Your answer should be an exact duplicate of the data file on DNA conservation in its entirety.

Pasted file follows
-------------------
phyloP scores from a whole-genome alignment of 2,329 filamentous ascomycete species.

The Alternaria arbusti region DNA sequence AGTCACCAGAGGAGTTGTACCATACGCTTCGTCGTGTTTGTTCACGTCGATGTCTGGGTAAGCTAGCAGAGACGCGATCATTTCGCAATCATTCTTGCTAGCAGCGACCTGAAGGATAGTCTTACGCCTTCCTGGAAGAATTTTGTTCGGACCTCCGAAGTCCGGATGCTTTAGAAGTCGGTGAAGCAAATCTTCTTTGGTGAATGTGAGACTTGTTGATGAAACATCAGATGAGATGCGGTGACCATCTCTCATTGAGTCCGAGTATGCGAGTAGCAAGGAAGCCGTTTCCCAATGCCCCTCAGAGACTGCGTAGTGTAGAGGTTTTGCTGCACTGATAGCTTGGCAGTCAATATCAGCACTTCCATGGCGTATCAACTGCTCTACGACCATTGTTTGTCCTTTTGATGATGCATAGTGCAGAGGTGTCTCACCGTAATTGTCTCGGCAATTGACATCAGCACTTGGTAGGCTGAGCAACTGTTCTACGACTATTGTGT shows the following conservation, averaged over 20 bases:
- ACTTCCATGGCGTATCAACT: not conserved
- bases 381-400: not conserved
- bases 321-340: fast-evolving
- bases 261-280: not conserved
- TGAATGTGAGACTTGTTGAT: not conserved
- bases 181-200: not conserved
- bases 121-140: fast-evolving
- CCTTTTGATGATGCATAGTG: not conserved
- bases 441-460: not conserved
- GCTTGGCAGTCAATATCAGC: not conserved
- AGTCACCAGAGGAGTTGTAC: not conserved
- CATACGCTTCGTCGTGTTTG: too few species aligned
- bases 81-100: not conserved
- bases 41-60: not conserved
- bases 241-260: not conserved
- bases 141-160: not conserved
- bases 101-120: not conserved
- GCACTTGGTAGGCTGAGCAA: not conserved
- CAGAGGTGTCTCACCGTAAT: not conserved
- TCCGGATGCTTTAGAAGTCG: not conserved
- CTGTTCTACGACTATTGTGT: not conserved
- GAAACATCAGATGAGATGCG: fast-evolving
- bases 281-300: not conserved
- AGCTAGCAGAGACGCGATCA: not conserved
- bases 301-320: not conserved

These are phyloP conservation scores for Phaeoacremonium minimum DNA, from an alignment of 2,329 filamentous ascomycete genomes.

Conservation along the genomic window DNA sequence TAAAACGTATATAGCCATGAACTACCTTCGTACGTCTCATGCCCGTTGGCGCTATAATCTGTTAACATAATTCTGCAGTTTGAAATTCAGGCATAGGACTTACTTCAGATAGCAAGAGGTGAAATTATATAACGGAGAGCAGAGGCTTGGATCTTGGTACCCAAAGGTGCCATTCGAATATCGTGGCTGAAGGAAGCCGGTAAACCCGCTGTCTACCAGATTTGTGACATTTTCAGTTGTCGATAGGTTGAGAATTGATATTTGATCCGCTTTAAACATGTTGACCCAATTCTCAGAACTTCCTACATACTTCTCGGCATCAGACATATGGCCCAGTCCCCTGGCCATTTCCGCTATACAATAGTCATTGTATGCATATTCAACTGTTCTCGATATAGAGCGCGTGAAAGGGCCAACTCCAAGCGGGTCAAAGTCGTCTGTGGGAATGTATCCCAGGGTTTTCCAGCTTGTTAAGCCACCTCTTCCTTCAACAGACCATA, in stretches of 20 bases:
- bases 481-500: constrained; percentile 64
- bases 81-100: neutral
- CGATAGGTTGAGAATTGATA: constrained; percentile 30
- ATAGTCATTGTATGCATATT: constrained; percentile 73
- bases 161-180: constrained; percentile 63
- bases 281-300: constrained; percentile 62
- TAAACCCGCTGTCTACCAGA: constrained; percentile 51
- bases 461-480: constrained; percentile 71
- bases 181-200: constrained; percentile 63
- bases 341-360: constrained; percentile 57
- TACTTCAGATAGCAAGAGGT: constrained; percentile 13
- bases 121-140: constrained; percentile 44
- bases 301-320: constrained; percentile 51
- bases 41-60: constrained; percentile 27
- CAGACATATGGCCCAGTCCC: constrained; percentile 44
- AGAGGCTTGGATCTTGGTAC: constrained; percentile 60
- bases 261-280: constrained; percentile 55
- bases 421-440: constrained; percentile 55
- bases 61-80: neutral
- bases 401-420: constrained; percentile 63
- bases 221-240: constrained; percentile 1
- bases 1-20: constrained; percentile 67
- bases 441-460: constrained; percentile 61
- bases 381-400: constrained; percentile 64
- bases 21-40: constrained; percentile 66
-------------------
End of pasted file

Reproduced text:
phyloP scores from a whole-genome alignment of 2,329 filamentous ascomycete species.

The Alternaria arbusti region DNA sequence AGTCACCAGAGGAGTTGTACCATACGCTTCGTCGTGTTTGTTCACGTCGATGTCTGGGTAAGCTAGCAGAGACGCGATCATTTCGCAATCATTCTTGCTAGCAGCGACCTGAAGGATAGTCTTACGCCTTCCTGGAAGAATTTTGTTCGGACCTCCGAAGTCCGGATGCTTTAGAAGTCGGTGAAGCAAATCTTCTTTGGTGAATGTGAGACTTGTTGATGAAACATCAGATGAGATGCGGTGACCATCTCTCATTGAGTCCGAGTATGCGAGTAGCAAGGAAGCCGTTTCCCAATGCCCCTCAGAGACTGCGTAGTGTAGAGGTTTTGCTGCACTGATAGCTTGGCAGTCAATATCAGCACTTCCATGGCGTATCAACTGCTCTACGACCATTGTTTGTCCTTTTGATGATGCATAGTGCAGAGGTGTCTCACCGTAATTGTCTCGGCAATTGACATCAGCACTTGGTAGGCTGAGCAACTGTTCTACGACTATTGTGT shows the following conservation, averaged over 20 bases:
- ACTTCCATGGCGTATCAACT: not conserved
- bases 381-400: not conserved
- bases 321-340: fast-evolving
- bases 261-280: not conserved
- TGAATGTGAGACTTGTTGAT: not conserved
- bases 181-200: not conserved
- bases 121-140: fast-evolving
- CCTTTTGATGATGCATAGTG: not conserved
- bases 441-460: not conserved
- GCTTGGCAGTCAATATCAGC: not conserved
- AGTCACCAGAGGAGTTGTAC: not conserved
- CATACGCTTCGTCGTGTTTG: too few species aligned
- bases 81-100: not conserved
- bases 41-60: not conserved
- bases 241-260: not conserved
- bases 141-160: not conserved
- bases 101-120: not conserved
- GCACTTGGTAGGCTGAGCAA: not conserved
- CAGAGGTGTCTCACCGTAAT: not conserved
- TCCGGATGCTTTAGAAGTCG: not conserved
- CTGTTCTACGACTATTGTGT: not conserved
- GAAACATCAGATGAGATGCG: fast-evolving
- bases 281-300: not conserved
- AGCTAGCAGAGACGCGATCA: not conserved
- bases 301-320: not conserved

These are phyloP conservation scores for Phaeoacremonium minimum DNA, from an alignment of 2,329 filamentous ascomycete genomes.

Conservation along the genomic window DNA sequence TAAAACGTATATAGCCATGAACTACCTTCGTACGTCTCATGCCCGTTGGCGCTATAATCTGTTAACATAATTCTGCAGTTTGAAATTCAGGCATAGGACTTACTTCAGATAGCAAGAGGTGAAATTATATAACGGAGAGCAGAGGCTTGGATCTTGGTACCCAAAGGTGCCATTCGAATATCGTGGCTGAAGGAAGCCGGTAAACCCGCTGTCTACCAGATTTGTGACATTTTCAGTTGTCGATAGGTTGAGAATTGATATTTGATCCGCTTTAAACATGTTGACCCAATTCTCAGAACTTCCTACATACTTCTCGGCATCAGACATATGGCCCAGTCCCCTGGCCATTTCCGCTATACAATAGTCATTGTATGCATATTCAACTGTTCTCGATATAGAGCGCGTGAAAGGGCCAACTCCAAGCGGGTCAAAGTCGTCTGTGGGAATGTATCCCAGGGTTTTCCAGCTTGTTAAGCCACCTCTTCCTTCAACAGACCATA, in stretches of 20 bases:
- bases 481-500: constrained; percentile 64
- bases 81-100: neutral
- CGATAGGTTGAGAATTGATA: constrained; percentile 30
- ATAGTCATTGTATGCATATT: constrained; percentile 73
- bases 161-180: constrained; percentile 63
- bases 281-300: constrained; percentile 62
- TAAACCCGCTGTCTACCAGA: constrained; percentile 51
- bases 461-480: constrained; percentile 71
- bases 181-200: constrained; percentile 63
- bases 341-360: constrained; percentile 57
- TACTTCAGATAGCAAGAGGT: constrained; percentile 13
- bases 121-140: constrained; percentile 44
- bases 301-320: constrained; percentile 51
- bases 41-60: constrained; percentile 27
- CAGACATATGGCCCAGTCCC: constrained; percentile 44
- AGAGGCTTGGATCTTGGTAC: constrained; percentile 60
- bases 261-280: constrained; percentile 55
- bases 421-440: constrained; percentile 55
- bases 61-80: neutral
- bases 401-420: constrained; percentile 63
- bases 221-240: constrained; percentile 1
- bases 1-20: constrained; percentile 67
- bases 441-460: constrained; percentile 61
- bases 381-400: constrained; percentile 64
- bases 21-40: constrained; percentile 66